QPR FanZoner Chris King gives his verdict on the club's start to the season and looks ahead to what the rest of the campaign holds in store.
Queens Park Rangers are in genuine danger of looking like a real football team again after taking four points from their opening two Championship matches, and picking up a rare victory in the League Cup.
So reassuring were Rs' displays in the 2-1 win against Sheffield Wednesday and 1-1 draw with Huddersfield Town, that one bookmaker encouraged punters to back Rangers for the title "sooner rather than later".
This is a tad optimistic, particularly as neither the Owls nor the Terriers are likely to be competing in the upper echelons of the division, and both were able to take the lead against the Superhoops.
Despite going behind in successive games, which will naturally concern manager Harry Redknapp, QPR now have a mental fortitude and determination that was missing this time last year.
Naturally, having dropped down a division, Rangers were always expected to acquit themselves well against almost any opponent, but there is a palpable sense that the team dynamic has changed.
While certain individuals that, for whatever reason, did not give their all to keep the Rs in the top flight remain on the books, it has been the return of two players which has caught the eye the most.
Andy Johnson, sidelined for the vast majority of the previous campaign, quickly showed an eagerness to chase after any loose ball, win headers, which is no mean feat at 5ft 7ins, and put himself back among the goals.
Equally Joey Barton, who famously stated that he would not be playing the Championship this year, to much derision when he did just that just over a week ago, has won back the respect of fans.
His performance against Wednesday, which demonstrated the 30-year-old's ability to dominate games at this level, was met by universal acclaim, and while he remains motivated, Barton is a huge asset.
The signing of Charlie Austin, for a fee believed to be in the region of £4million, has generated a real sense of positivity, and distracted supporters from the departure of Loïc Remy and Adel Taarabt.
Although Austin is yet to open his league account for the club, he comes with an excellent pedigree and should work well with winger Junior Hoilett, whose pace is already causing chaos for opponents.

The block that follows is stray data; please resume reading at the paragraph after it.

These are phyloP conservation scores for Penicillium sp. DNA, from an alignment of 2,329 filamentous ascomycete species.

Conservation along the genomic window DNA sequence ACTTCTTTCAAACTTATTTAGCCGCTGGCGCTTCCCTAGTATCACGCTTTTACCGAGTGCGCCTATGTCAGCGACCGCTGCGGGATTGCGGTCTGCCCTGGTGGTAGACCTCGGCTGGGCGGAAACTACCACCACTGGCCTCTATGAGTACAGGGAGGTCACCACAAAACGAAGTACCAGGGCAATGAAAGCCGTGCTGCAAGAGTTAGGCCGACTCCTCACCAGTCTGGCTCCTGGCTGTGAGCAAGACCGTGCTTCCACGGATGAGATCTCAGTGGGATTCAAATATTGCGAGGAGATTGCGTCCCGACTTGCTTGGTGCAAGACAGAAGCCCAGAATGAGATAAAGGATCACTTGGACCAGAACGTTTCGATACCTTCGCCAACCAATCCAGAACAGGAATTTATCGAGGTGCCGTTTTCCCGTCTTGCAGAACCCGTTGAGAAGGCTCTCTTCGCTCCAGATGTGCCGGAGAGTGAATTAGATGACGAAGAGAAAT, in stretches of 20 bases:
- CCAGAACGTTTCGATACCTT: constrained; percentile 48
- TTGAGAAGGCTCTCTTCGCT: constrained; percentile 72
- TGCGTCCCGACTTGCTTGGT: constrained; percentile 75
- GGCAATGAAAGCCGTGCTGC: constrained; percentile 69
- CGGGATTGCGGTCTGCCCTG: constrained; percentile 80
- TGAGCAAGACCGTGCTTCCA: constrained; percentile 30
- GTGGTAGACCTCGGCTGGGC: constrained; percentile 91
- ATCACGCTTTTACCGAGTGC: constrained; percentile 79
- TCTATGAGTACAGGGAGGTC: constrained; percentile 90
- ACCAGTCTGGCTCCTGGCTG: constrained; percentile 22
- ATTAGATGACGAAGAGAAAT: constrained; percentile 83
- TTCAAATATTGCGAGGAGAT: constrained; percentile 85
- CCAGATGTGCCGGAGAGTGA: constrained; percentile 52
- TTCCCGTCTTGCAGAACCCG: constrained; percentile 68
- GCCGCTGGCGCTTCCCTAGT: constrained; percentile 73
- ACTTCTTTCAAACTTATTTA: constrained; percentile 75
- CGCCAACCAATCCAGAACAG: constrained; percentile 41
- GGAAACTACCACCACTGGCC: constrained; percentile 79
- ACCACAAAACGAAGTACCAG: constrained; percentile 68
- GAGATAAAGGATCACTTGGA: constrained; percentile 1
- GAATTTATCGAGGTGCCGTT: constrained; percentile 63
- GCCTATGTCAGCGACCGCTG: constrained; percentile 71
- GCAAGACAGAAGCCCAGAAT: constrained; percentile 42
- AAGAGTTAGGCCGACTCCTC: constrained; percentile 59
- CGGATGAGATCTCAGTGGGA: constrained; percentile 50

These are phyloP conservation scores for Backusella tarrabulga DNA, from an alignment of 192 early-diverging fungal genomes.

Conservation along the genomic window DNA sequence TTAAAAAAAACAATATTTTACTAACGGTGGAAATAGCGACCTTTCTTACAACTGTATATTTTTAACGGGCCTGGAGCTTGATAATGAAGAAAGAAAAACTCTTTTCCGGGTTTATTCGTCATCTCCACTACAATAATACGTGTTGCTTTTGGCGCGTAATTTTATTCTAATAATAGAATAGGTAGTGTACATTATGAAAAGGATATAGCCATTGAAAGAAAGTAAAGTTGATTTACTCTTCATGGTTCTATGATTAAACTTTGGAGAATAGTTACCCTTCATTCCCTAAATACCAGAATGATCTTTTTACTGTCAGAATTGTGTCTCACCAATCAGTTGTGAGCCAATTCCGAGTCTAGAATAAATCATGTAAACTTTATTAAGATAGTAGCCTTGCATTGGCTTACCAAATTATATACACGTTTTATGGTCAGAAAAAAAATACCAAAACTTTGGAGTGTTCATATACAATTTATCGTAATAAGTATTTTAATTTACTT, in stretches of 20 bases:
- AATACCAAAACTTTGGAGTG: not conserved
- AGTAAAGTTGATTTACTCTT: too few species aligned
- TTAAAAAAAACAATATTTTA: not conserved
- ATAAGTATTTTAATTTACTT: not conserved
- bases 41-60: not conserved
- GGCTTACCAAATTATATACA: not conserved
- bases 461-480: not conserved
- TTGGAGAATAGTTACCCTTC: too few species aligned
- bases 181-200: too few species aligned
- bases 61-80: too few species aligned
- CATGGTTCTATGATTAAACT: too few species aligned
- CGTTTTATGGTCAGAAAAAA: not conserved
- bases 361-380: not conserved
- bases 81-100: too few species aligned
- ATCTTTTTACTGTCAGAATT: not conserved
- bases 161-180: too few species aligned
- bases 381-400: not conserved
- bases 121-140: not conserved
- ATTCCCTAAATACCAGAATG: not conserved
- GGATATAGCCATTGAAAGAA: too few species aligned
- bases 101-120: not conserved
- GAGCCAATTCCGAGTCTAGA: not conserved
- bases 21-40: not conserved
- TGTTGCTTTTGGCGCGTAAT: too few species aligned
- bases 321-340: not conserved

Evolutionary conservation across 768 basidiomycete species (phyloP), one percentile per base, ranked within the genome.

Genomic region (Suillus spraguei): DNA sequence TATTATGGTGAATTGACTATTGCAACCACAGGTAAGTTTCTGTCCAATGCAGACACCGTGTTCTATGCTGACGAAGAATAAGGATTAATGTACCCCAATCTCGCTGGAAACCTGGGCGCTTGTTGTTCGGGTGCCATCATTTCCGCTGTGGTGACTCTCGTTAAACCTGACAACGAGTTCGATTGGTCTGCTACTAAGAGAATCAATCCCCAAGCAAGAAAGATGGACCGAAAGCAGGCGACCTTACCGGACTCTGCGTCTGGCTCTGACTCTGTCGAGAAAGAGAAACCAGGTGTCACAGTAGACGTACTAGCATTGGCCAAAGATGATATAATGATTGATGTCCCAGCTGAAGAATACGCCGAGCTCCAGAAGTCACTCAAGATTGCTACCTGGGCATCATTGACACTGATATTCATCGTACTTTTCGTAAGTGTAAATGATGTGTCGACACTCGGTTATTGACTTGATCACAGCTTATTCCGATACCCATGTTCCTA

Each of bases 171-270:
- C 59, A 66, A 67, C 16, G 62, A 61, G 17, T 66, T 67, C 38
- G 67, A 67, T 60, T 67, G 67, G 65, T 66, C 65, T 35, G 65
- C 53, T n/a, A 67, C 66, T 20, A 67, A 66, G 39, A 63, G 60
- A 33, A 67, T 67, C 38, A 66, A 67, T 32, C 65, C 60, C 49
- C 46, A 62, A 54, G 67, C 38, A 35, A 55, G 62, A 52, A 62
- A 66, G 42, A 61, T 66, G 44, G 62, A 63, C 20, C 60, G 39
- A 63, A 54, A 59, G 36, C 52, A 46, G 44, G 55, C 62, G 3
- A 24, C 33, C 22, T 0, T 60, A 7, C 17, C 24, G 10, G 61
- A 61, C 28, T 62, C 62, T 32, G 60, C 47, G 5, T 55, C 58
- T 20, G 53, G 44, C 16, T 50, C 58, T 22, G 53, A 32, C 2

It remains to be seen whether Rangers' superior squad, on paper, has the capability to keep up with the early pacesetters, most notably Watford and Nottingham Forest, over the next few months.
Furthermore, unlike the visit of Ipswich Town this weekend, the away double header against Bolton Wanderers and Leeds United should go a long way to establishing the Rs' true potential.
Given that Esteban Granero, one of the "hangers on" from the catastrophe last season, is still on the books but likely to depart on loan, and Júlio César is yet to decide his future, there will be more comings and goings in W12.
Bringing in Gary O'Neil, while only marginally more "exciting" than the arrival of fellow midfielder Karl Henry, is a smart move by Redknapp. However, the left back position remains a serious concern, particularly in the long term.
Armand Traoré, who has long flattered to deceive as a defender, despite his clear ability going forward, appears to have irked the boss, who said of his latest injury setback: "He's got this dodgy calf or something."
With a couple of targeted additions, most pressingly one or two defenders in light of Anton Ferdinand's release, and perhaps another striker should Johnson or Bobby Zamora pick up a knock, QPR will be ready.
For what, remains to be seen. Hype is no guarantee of success, and the favourites tag should be ignored as the damaging label it is. Nonetheless, Rangers appear, at long last, to be back on the right track.